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February 23, 2011

A Reflection on Aligning Food Choice and Faith

"How we eat is personal, but it is also a statement of faith," says Rev. Laura Thomas Howell

by Rev. Laura Thomas Howell, Obl.S.B., Rector, Trinity Episcopal Church, Bethlehem, Pa.

The righteous one regards the life of his animal but the heart of the wicked is without mercy.
— Proverbs 12:10

Pain is pain, whether it is inflicted on man or on beast. ... We may pretend to what religion we please, but cruelty is atheism.
We may boast of Christianity; but cruelty is infidelity. We may trust our orthodoxy; but cruelty is the worst of heresies.
— Rev.  Humphry Primatt. A Dissertation on the Duty of Mercy and Sin of Cruelty to Brute Animals (1776)

We like to think of our food choices as a quintessentially personal decision. Our diets are often deeply embedded in our heritage, culture, and family histories. Perhaps it is precisely because our food choices say so much about us that scripture has so much to say about food. Food is at the center of the story of the fall; the heavenly feast is part of our thinking about the world to come; food is closely connected with the Hebrews’ struggles to trust God in the desert; food was involved in much of the dissension in the early church; and a meal is at the heart of our central act of Christian celebration, the Eucharist. Scripture suggests to us that, yes, what and how we eat is personal, but it is also a statement of faith. So as part of our faith journey, we are called to examine what we eat and why and to see whether we are honoring God in this aspect of our lives.

In today’s world, with most of us far removed from food production, an examination of our food choices first means learning about where our food comes from. food production, particularly when it comes to animal husbandry, has changed dramatically since World War II. Family farms raising a variety of animals to feed local communities are nearly a thing of the past. Instead, industrial agribusiness operations, or factory farms, now produce most of the meat consumed in the U.S. Meanwhile, meat consumption has skyrocketed in recent decades; the average American ate more than 220 pounds per year in 2007, nearly 80 pounds more than in 1960.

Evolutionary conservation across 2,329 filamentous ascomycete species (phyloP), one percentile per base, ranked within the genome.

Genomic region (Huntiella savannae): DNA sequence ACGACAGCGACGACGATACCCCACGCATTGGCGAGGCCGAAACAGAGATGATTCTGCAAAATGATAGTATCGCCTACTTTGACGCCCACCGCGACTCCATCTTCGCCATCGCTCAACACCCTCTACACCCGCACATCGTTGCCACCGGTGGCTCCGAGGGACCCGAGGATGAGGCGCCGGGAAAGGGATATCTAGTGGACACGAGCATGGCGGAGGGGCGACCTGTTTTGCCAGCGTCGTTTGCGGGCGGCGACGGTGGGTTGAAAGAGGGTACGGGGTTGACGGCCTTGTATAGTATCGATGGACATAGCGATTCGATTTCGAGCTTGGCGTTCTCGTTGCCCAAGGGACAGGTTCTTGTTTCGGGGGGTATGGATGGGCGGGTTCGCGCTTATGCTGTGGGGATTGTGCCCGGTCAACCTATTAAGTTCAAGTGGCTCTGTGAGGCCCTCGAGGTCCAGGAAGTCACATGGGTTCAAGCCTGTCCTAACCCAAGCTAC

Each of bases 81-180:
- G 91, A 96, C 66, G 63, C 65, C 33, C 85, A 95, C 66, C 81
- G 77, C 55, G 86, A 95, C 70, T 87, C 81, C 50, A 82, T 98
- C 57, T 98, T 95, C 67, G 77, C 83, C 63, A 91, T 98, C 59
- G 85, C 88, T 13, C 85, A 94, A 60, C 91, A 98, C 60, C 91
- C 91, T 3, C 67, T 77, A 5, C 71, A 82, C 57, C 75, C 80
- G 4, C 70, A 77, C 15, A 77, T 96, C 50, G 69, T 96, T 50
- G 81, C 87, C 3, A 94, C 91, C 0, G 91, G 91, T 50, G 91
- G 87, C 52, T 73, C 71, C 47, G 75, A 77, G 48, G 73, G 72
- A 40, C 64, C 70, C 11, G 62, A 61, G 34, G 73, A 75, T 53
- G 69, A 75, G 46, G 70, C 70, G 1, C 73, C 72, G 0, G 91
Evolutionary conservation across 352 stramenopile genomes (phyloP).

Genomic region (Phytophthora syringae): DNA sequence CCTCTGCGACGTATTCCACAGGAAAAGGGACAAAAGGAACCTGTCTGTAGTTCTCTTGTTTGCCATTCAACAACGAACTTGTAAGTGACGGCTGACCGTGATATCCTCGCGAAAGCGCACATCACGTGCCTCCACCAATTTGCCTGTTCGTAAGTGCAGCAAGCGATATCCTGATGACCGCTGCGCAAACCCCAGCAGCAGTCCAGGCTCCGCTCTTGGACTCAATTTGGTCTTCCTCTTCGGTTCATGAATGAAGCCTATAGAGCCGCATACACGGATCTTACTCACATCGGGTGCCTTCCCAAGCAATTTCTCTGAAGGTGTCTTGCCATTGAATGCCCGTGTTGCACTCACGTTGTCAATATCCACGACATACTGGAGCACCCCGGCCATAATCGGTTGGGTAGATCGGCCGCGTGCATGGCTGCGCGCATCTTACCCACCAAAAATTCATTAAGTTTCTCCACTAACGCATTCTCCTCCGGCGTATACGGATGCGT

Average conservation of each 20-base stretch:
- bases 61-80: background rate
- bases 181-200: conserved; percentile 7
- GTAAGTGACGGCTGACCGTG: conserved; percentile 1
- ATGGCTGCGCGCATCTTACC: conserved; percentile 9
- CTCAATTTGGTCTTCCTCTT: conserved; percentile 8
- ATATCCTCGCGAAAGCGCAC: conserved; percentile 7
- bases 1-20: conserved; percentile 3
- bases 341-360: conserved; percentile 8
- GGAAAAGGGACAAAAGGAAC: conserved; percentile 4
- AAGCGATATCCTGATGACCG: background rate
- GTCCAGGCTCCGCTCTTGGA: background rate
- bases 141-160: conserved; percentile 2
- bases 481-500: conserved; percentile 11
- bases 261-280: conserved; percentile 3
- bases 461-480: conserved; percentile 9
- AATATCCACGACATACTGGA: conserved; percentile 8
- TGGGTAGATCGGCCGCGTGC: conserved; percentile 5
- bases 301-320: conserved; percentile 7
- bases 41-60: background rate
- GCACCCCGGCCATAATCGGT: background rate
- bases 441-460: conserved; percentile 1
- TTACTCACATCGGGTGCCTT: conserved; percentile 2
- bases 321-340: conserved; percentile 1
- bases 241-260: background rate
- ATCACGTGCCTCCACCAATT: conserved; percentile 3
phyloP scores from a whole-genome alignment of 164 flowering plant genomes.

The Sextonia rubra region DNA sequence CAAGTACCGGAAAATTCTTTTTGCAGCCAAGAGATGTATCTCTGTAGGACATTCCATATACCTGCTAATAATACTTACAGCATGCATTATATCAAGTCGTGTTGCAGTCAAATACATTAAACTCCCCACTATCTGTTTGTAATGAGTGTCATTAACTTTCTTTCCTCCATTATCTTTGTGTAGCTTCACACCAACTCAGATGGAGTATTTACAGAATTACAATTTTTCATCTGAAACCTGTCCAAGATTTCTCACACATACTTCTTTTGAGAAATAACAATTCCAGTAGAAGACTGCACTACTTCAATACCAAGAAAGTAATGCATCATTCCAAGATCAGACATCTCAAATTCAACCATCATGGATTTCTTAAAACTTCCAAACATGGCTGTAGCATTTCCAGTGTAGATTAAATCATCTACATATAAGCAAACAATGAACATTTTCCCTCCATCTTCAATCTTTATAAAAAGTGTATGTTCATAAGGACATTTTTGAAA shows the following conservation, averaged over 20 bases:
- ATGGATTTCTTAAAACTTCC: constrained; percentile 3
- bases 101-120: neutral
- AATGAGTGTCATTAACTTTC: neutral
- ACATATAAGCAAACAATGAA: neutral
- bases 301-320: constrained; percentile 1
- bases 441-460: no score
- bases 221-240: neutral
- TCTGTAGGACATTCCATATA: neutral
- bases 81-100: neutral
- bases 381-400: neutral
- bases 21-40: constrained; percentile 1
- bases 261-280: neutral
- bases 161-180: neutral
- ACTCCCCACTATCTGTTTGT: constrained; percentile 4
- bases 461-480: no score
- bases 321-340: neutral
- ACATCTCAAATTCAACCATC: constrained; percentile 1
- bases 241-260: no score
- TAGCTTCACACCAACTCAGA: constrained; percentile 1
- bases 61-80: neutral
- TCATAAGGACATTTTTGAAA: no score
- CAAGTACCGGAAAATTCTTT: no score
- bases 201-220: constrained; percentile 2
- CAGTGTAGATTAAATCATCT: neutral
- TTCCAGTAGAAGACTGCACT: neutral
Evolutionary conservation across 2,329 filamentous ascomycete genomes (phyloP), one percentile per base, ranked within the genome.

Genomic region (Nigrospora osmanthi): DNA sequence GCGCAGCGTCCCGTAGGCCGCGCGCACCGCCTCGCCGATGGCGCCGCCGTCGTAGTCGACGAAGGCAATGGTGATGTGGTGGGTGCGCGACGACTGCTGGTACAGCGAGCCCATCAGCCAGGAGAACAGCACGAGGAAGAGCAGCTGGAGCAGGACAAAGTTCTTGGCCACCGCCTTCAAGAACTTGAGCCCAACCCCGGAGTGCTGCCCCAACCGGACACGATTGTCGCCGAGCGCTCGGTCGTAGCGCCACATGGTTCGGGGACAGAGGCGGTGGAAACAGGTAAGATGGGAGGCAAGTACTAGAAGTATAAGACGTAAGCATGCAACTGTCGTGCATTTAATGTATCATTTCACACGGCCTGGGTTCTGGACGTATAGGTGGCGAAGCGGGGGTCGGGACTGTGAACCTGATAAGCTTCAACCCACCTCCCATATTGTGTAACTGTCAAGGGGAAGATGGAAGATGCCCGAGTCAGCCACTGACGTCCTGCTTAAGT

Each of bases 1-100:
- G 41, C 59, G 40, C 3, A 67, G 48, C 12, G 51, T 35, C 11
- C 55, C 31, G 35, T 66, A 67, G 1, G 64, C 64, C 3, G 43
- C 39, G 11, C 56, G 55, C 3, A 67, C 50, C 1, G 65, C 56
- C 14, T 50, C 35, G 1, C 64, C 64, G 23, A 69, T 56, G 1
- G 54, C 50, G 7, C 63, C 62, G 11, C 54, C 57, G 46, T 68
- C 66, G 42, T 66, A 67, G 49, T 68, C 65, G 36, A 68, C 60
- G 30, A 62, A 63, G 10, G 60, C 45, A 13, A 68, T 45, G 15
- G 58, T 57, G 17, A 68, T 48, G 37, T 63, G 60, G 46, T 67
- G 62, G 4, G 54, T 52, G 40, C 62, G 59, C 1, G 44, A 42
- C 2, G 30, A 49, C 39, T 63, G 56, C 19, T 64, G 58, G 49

Factory farming helps produce these vast quantities of meat at what at first appears to be a low cost to the consumer. As is so often the case, however, low cost for some really means a high cost paid by somebody else. Factory farming has negative impacts on the environment and public health, and it contributes to world hunger and animal suffering. in factory farms, God’s creatures are treated not as sentient beings but as production units to be managed as cheaply as possible, packed by the thousands into small spaces where many of them don’t even have room to turn around. Most of us know nothing of these inhumane conditions and, indeed, most of us don’t want to know. But Christians are not called to hide from the truth. Instead, we are called to see the world as it is and to ask about our role in transforming it.

As Christians, we owe it to ourselves, and to the God who has provided us with food in abundance, to become educated about these issues and to make food decisions that are consistent with the faith we live out in the rest of our lives. We can choose alternatives that reduce, refine, or replace our participation in factory farming. Some of us become vegetarians or even vegans. Others buy products from animals raised under higher welfare standards. Still others cut back on their meat consumption, opting for plant-based meals several times a week. No one single choice is right for everyone. What is important is that we make ethical choices that reflect our faith.

This reflection is excerpted from Animal Protection Ministiries: A Guide for Churches. Download or order a print copy of the guide to learn from churches and pastors involved in animal-related activities on why animals are appropriate for theological consideration and their experiences in implementing these exciting ministries.

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